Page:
Select Committee on Public Accounts Minutes of Evidence

Examination of Witnesses (Questions 60 - 79)



  60. You quoted the Germans, and I know there are doubts in Germany about the quality of the system, which you seemingly do not share, but the fact is they have an integrated structure, do they not? They are about to go down the route of copying our fragmentation but at the moment they are, you say, better and they do not share our structural break up.
  (Mr Grant) I was not commenting on the structure, I was commenting on the wheel/rail interface.

  61. Incentives, as the Chairman pointed out, do not seem to make much difference, they would sooner pay fines than worry about the small incentive they get to improve their service. How far would the proposal of a meaningful law of corporate manslaughter focus attention, do you think? Do you think it would be good for managerial single-mindedness?
  (Mr Grant) It would certainly focus the attention of people who are making the judgments about rails.

  62. More than they are focused at the moment? At the moment they must be at the highest they have ever been.
  (Mr Grant) I find that quite a difficult question to answer myself, other than from a personal point of view. I have no experience.

  63. Put it another way, since at the moment they are under enormous pressure, do you think they might have addressed these issues earlier had there been such a law that was meaningful in the way it would be applied?
  (Mr Grant) I do not know if they would have applied them earlier but, again, from a personal point of view it certainly would focus your mind if you are responsible for checking those railway tracks.

  64. We are hearing about the problem of passing red lights and so on, I do not know whether that is within your area or not, but I seem to recollect just after privatisation the operating companies sacked a very large number of drivers. Does this mean that they are now having to operate with less experienced drivers, some of whom would not be as well acquainted with the hazards of the system?
  (Mr Grant) I think by the fact that there are a lot more trains running today, there are a lot more drivers obviously who are going to be recently trained.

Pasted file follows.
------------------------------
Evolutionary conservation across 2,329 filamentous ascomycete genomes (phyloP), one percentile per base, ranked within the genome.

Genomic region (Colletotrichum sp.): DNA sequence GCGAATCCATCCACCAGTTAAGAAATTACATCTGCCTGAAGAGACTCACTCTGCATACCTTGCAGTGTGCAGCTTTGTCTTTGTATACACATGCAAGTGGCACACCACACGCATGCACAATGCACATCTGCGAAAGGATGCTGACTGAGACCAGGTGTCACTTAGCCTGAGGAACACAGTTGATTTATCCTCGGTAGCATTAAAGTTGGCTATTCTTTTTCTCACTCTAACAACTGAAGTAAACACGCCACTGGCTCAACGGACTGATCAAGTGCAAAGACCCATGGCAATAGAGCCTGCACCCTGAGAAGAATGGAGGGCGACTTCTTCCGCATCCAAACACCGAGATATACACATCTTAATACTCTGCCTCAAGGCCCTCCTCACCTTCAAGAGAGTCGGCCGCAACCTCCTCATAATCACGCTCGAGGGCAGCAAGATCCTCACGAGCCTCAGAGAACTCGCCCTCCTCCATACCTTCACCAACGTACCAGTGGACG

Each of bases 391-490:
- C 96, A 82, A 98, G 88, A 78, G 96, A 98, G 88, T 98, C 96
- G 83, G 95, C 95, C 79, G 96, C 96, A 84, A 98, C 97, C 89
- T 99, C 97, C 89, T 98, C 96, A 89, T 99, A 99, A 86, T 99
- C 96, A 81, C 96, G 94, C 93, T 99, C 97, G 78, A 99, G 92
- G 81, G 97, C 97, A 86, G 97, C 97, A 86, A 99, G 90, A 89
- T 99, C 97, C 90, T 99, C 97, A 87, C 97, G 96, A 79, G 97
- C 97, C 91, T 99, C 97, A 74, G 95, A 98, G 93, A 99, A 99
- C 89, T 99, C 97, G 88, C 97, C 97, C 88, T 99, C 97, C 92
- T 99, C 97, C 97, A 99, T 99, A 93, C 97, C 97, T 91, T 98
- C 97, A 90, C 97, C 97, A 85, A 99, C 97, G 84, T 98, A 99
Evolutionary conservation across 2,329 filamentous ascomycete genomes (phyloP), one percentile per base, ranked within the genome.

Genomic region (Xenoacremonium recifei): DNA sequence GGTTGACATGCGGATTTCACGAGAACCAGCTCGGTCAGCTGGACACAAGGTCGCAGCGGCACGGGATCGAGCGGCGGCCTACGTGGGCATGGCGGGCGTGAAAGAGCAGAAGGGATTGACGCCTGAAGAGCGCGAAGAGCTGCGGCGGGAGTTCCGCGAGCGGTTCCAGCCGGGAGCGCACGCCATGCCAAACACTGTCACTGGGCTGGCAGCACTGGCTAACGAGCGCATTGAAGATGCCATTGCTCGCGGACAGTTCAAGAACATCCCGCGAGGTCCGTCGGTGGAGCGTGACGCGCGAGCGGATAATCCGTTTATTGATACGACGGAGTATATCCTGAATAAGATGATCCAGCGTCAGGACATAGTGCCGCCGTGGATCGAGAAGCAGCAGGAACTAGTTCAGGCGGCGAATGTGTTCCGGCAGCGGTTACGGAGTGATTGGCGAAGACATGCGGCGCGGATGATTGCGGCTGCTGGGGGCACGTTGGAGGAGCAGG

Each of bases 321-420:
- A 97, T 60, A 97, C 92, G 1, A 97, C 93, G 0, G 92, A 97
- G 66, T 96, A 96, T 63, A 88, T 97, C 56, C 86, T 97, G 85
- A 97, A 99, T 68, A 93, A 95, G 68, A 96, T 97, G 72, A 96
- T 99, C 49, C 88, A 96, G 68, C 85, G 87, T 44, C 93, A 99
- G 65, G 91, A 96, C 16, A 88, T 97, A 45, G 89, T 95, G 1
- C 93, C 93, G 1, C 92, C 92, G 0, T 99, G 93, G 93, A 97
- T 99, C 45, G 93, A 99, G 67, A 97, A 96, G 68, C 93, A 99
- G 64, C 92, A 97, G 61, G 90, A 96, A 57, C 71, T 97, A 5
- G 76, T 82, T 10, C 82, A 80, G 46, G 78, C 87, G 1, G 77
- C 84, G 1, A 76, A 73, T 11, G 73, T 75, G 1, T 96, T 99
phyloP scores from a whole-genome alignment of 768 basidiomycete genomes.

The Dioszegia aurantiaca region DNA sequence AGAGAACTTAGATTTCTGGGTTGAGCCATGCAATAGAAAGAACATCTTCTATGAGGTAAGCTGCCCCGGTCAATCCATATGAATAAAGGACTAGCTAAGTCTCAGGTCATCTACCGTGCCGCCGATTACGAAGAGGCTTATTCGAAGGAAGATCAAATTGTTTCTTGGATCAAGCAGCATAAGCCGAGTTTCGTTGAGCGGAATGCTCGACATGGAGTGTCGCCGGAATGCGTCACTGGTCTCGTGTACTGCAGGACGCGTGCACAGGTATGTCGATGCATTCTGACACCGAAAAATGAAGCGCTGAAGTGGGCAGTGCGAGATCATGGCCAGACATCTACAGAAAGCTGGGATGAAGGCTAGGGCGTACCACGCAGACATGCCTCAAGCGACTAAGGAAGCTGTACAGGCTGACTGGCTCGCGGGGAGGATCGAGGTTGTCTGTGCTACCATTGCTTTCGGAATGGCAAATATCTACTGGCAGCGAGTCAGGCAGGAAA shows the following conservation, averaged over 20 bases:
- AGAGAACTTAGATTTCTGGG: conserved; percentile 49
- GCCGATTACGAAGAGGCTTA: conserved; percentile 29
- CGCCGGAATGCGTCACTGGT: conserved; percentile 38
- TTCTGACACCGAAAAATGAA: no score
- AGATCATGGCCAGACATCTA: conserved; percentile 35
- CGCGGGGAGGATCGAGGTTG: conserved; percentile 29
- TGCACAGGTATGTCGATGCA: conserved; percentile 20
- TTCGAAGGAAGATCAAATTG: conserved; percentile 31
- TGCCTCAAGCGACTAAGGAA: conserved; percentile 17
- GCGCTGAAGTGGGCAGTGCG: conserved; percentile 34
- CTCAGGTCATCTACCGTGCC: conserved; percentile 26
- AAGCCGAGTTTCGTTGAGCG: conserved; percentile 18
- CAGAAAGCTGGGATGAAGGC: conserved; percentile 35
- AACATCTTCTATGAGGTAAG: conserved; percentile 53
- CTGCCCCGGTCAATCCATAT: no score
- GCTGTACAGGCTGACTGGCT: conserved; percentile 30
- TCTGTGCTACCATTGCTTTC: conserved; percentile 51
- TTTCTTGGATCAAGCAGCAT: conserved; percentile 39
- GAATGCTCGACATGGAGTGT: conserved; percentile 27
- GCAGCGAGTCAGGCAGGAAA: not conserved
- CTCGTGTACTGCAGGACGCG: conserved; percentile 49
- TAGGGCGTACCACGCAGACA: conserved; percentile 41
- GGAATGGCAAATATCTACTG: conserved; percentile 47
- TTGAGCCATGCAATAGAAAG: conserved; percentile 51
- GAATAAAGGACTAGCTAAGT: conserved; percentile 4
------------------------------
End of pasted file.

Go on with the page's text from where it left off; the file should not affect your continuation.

65. Pity that they sacked them in the first place then.
  (Mr Grant) But that training programme is one approved by the safety authorities, so one has to believe that it is adequate and, therefore, they are safe to drive trains.

  66. We all know when we learn to drive that we pass our test at a certain stage but it is a different matter from being absolutely, instinctively responsible. One's reactions are not as finely tuned when you are starting out.
  (Mr Grant) I think that could work both ways. You can be more alert when you start and less alert later.

  67. Switching quickly for a second. In Transport 2010, looking at the next ten years, we are told that there is to be an increase in public spending, an increase of £26 billion of spend in rail over that time by the public, and there is to be a total spending of £34 billion by the operators, by the industry, in private investment. As part of Transport 2010 the increase, this is £26 billion over and above the money that was already allotted for public contribution, how much extra have the companies put into 2010?
  (Mr Grant) I will answer the question generally and Mr McGann will give you more detail. Clearly the position on the ten year plan is that some £60 billion is scheduled for railways, of which 49 is in fact investment and 11 is public resource.

  68. Eleven is?
  (Mr Grant) Public resource spend.

  69. A £26 billion increase in public spending on the railway. How do you get that down to 11?